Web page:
The importance of the filesystem to information security is in the way files can be attributed with different privileges and access levels. In other words, they allow for multiple users, multiple users allow for multiple cryptographic keys for communicating data at different access levels, and that is what protects the important data on the device from hackers who may have cracked a lesser access level.
Haystack’s DASH7 filesystem is compact and offers features more common to a database than a PC filesystem, but importantly it has all the features needed to meet security requirements. Important data that controls the way the device works can be set as read-only and only accessible by network administrators, or even the manufacturer. Other data can be made more or less accessible.
Take a look at the image of the penguin, below. The top image in the montage is the original. Shockingly, the middle image is encrypted using AES cryptography, which is known to be very secure and is used in just about everything, but it’s very easy to detect patterns that emerge through the encryption. This image it is not ciphered properly, and as a result the underlying data is vulnerable. The bottom image in the montage represents properly ciphered data, which appears as noise.
It may seem trivial to apply a good cipher, but recent history is full of easily avoidable catastrophe. Not too long ago, Adobe’s password system was hacked because they were not ciphering properly — ZigBee has had similar incidents. One would think Adobe and Freescale should have enough security acumen to know better, but obviously they didn’t — yet another example of the dangerous lack of knowledge of security and cryptography in the IT community.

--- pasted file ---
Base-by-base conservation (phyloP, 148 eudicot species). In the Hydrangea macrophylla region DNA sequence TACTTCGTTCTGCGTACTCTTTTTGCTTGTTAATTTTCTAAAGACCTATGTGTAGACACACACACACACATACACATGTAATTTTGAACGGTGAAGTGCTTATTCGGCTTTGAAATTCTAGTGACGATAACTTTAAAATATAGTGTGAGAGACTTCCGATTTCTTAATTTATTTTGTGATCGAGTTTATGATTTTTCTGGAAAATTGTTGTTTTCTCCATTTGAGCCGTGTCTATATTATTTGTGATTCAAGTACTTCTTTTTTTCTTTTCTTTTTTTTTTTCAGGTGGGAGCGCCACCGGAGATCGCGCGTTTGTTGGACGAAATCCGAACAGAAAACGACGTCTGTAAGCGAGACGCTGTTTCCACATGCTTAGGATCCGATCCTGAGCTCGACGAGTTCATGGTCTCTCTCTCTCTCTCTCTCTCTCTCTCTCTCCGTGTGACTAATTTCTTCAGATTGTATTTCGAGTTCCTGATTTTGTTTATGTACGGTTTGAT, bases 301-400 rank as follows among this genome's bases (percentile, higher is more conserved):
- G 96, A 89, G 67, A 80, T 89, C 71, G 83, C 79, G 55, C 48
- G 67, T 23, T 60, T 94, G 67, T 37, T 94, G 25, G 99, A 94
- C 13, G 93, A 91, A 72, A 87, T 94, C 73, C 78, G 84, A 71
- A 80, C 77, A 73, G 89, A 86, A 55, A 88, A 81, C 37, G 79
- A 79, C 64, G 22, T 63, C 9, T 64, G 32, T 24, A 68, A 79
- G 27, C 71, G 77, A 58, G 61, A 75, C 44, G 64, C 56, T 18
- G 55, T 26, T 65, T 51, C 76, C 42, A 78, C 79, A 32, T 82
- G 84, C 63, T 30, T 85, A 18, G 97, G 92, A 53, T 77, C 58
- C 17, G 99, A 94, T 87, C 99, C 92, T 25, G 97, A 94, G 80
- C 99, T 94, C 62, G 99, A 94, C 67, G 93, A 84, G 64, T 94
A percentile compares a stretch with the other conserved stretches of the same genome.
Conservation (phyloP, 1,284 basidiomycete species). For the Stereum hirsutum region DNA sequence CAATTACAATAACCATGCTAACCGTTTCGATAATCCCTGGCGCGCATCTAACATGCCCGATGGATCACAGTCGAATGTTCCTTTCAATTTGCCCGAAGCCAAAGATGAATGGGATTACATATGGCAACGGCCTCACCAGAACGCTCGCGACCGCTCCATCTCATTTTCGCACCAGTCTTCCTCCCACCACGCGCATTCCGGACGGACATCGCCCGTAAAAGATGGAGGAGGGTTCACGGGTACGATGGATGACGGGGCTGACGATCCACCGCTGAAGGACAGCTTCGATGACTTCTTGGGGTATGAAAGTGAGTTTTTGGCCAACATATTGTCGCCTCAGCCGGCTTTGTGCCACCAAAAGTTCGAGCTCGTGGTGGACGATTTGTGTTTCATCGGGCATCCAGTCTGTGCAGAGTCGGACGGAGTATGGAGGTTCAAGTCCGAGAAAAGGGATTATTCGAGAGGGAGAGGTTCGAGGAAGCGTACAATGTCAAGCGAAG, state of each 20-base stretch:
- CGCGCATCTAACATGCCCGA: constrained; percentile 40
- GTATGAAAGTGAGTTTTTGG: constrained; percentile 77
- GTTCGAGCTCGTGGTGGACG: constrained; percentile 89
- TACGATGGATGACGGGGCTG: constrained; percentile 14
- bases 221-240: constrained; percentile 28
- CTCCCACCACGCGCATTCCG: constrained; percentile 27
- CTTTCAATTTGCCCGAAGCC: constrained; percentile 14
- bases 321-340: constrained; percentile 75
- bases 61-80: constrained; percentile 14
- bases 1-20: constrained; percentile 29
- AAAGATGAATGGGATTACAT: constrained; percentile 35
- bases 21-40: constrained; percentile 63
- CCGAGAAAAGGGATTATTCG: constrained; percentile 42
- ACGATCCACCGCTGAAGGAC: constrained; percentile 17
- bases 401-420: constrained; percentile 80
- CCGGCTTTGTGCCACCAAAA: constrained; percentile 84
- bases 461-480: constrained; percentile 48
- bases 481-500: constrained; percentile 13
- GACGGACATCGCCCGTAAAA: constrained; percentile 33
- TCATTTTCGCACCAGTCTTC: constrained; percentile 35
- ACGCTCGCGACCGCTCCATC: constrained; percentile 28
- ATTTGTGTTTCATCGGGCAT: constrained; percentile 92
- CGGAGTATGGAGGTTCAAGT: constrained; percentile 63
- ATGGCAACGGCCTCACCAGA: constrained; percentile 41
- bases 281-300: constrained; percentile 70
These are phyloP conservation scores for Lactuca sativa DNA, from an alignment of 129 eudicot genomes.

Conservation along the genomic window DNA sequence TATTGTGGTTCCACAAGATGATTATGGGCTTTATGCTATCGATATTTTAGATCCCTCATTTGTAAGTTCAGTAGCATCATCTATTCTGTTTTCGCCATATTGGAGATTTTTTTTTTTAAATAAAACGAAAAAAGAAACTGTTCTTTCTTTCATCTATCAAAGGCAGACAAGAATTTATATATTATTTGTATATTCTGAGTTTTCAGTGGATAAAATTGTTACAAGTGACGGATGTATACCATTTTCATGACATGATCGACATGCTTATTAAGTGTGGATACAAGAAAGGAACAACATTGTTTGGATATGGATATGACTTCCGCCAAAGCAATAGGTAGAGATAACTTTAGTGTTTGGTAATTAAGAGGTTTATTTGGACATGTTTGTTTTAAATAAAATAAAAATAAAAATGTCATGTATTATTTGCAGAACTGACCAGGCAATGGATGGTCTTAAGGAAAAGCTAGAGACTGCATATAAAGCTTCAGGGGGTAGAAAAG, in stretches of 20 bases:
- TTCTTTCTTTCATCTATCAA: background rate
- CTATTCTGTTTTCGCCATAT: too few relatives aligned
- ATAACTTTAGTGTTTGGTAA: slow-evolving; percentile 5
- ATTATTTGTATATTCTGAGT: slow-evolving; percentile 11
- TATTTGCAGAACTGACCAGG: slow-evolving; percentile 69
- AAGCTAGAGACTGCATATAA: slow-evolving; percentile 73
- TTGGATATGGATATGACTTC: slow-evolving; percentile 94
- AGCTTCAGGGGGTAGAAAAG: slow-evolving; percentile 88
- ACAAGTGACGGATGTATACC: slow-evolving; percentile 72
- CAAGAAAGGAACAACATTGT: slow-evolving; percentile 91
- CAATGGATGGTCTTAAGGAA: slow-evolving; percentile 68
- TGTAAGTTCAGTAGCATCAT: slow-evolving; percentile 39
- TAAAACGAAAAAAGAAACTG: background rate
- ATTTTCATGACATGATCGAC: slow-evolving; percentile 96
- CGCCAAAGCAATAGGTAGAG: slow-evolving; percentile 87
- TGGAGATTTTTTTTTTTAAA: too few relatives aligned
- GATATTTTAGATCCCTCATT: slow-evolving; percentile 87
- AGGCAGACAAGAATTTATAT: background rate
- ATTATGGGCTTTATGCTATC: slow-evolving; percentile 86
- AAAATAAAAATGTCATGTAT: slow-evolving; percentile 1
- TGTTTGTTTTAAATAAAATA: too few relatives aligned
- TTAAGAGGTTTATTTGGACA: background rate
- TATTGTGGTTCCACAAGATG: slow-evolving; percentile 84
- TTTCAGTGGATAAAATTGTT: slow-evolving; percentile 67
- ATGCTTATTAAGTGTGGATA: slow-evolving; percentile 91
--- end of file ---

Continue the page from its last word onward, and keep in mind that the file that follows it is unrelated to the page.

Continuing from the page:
Haystack has pioneered implementation of the EAX cipher for IoT wireless, one of the two most advanced ciphers available for AES cryptography. Unlike any other widely known communications protocol in the world, in addition to simply protecting the payload data, Haystack’s EAX encrypted DASH7 protocol is able to encrypt most of the protocol information itself.
There are two primary ways to do public-key handshaking: the RSA model and the Diffie-Hellman Model. For battery-powered IoT endpoints, both methods are very suitable, as it is impractical to perform extensive attacks on such devices, and succeed, before depleting the battery. However, for battery-powered IoT endpoints, the problem is often doing a public key exchange at all, by any means. Consider the following:
As a result, public key cryptography has not thrived yet in IoT sensor networks, despite the fact that modern ARM Cortex-M CPUs are capable of meeting the computation requirements quite easily. Instead, much emphasis has been on using SIM card providers to supply “secure elements” for provisioning LPWAN devices. This adds cost and complexity that is unnecessary in a system compatible with Haystack’s DASH7. LPWAN builders may want to consider adding the DASH7 stack alongside their LPWAN stack, as DASH7’s public key exchange firmware could improve security and operational flexibility beyond what SIM elements can provide, at reduced cost.